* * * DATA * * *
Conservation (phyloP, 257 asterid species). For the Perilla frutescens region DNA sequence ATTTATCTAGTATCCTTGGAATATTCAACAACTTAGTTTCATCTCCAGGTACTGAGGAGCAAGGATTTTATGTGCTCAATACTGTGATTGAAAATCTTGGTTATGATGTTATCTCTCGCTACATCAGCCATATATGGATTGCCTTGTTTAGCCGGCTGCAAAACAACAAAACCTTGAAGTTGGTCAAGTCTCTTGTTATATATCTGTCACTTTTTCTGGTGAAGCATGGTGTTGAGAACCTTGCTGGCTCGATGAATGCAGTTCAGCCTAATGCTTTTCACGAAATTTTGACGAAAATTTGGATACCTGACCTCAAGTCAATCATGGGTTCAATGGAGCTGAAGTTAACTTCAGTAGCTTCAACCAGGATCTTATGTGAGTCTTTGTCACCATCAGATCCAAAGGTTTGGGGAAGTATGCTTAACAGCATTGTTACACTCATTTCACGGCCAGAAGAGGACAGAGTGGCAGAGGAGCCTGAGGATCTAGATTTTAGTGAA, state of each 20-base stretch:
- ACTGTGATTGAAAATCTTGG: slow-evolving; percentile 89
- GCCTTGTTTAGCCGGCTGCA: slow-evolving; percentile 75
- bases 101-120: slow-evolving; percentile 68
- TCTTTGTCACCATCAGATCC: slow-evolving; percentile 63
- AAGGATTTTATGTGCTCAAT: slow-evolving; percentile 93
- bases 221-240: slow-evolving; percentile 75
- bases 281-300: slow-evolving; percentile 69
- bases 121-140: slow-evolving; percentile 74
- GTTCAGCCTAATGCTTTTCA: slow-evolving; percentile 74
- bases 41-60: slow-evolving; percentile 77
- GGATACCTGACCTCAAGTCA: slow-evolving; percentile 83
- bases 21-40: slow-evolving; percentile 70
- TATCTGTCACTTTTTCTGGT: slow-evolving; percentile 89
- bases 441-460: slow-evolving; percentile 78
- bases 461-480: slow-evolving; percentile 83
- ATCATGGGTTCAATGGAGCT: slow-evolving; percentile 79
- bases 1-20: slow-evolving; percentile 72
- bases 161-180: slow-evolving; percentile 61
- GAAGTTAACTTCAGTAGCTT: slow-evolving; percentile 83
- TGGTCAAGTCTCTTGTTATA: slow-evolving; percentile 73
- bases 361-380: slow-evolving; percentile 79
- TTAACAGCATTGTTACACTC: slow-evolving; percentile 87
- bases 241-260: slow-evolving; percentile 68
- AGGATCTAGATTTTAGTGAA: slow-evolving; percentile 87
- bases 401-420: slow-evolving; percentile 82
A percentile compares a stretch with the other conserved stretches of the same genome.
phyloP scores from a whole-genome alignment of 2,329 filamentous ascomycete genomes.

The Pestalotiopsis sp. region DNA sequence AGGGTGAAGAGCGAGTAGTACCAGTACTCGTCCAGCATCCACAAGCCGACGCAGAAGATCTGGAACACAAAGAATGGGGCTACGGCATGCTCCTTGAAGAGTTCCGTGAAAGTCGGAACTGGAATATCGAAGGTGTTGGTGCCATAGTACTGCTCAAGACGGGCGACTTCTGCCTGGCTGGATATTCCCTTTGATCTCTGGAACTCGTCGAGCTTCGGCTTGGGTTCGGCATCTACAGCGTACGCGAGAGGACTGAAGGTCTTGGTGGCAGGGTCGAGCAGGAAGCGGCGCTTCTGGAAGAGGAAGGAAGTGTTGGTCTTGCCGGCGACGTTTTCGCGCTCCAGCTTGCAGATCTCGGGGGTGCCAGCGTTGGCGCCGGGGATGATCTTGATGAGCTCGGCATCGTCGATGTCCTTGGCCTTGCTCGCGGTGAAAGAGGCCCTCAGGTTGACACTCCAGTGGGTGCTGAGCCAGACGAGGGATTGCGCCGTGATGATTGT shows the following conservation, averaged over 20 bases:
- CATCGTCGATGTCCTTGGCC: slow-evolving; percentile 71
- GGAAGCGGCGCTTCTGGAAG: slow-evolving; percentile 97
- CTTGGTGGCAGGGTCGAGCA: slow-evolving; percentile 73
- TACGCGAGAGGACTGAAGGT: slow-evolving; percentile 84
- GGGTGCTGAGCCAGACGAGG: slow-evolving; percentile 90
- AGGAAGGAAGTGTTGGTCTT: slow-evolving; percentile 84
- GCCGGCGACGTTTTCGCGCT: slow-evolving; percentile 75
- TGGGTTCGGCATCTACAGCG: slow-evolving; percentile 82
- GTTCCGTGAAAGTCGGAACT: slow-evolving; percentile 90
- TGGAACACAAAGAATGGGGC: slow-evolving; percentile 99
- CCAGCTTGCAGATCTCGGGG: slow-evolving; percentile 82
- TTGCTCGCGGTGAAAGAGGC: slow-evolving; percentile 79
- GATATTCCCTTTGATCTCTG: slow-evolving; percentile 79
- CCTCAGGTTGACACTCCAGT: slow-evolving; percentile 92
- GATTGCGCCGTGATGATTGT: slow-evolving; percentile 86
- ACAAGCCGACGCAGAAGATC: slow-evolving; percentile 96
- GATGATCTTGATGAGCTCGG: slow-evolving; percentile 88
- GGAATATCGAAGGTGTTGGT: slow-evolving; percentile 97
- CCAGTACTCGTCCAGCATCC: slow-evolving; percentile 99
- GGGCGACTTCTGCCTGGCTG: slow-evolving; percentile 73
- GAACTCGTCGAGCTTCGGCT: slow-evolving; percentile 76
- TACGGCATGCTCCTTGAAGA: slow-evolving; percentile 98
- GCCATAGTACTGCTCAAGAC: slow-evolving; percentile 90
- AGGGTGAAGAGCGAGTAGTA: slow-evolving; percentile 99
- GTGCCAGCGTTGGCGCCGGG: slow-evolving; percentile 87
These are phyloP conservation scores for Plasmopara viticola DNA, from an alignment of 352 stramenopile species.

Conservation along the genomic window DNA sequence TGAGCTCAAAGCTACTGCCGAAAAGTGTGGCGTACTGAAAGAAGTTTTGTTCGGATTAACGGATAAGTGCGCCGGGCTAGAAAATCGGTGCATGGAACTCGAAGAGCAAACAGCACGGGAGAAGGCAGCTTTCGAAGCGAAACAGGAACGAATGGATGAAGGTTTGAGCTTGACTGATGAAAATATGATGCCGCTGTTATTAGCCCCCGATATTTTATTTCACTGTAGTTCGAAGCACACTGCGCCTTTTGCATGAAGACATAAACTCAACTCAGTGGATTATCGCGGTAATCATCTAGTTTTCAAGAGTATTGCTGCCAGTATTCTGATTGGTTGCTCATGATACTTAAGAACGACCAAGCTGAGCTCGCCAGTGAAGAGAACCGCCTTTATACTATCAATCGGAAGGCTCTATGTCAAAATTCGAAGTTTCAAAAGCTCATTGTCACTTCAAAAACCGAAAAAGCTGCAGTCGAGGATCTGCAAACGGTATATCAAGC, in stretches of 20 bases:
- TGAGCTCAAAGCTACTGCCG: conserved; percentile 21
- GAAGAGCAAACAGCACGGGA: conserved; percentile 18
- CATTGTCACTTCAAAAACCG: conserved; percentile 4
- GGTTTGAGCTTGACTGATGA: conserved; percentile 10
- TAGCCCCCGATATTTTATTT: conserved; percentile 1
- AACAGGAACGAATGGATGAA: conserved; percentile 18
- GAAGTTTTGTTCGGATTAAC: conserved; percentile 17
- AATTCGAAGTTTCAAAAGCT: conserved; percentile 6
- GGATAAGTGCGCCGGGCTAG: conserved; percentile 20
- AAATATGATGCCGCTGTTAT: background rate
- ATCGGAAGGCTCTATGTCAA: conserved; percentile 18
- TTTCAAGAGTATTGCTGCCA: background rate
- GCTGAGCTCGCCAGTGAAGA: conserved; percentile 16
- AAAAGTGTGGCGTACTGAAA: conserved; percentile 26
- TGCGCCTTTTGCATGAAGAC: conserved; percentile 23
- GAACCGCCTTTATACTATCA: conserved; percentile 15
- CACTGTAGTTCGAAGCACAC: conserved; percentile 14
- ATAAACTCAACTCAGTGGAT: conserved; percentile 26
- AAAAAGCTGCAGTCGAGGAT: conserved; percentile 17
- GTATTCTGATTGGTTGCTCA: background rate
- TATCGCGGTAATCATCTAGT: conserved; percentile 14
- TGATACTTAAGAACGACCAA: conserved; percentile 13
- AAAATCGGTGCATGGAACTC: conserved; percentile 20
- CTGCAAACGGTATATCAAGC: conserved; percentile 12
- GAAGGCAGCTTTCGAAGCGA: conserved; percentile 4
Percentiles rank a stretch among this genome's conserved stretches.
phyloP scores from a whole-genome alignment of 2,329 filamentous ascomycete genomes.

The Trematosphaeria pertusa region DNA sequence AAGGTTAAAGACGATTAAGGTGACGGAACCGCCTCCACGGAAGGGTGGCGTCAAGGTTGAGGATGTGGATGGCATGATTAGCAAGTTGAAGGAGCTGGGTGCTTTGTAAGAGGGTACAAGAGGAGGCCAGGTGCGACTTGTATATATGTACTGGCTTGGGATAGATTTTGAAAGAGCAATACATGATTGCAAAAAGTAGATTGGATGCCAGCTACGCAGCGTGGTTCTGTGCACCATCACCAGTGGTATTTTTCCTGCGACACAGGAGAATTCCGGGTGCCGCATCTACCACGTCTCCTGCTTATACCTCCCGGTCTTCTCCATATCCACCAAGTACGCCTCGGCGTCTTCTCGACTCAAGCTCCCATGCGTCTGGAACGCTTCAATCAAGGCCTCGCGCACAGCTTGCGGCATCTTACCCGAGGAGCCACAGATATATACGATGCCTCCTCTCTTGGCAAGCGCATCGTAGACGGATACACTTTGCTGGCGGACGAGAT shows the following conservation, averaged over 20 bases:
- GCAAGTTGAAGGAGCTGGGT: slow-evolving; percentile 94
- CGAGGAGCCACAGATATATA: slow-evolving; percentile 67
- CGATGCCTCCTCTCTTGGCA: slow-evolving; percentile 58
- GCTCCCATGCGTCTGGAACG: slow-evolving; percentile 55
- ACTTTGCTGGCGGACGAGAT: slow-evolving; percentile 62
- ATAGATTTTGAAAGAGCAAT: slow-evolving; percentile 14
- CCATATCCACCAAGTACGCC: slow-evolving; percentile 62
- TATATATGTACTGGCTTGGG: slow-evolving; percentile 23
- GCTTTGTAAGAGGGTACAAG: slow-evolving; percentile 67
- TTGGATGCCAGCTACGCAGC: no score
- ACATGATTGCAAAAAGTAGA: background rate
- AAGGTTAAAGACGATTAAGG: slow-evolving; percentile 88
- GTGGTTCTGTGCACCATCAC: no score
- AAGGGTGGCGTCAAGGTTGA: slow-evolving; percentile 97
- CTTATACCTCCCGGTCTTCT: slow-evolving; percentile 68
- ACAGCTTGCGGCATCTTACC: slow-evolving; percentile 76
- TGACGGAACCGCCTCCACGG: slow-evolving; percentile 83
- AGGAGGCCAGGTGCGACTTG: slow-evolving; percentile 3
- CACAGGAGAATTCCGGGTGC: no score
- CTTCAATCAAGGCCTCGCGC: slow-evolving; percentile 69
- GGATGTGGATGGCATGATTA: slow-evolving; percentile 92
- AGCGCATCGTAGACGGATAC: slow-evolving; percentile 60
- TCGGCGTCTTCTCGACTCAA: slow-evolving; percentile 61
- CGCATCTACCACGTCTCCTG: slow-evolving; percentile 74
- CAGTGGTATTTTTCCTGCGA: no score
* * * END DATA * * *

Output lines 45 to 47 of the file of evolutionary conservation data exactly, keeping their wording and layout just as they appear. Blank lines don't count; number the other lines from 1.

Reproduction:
- ACAAGCCGACGCAGAAGATC: slow-evolving; percentile 96
- GATGATCTTGATGAGCTCGG: slow-evolving; percentile 88
- GGAATATCGAAGGTGTTGGT: slow-evolving; percentile 97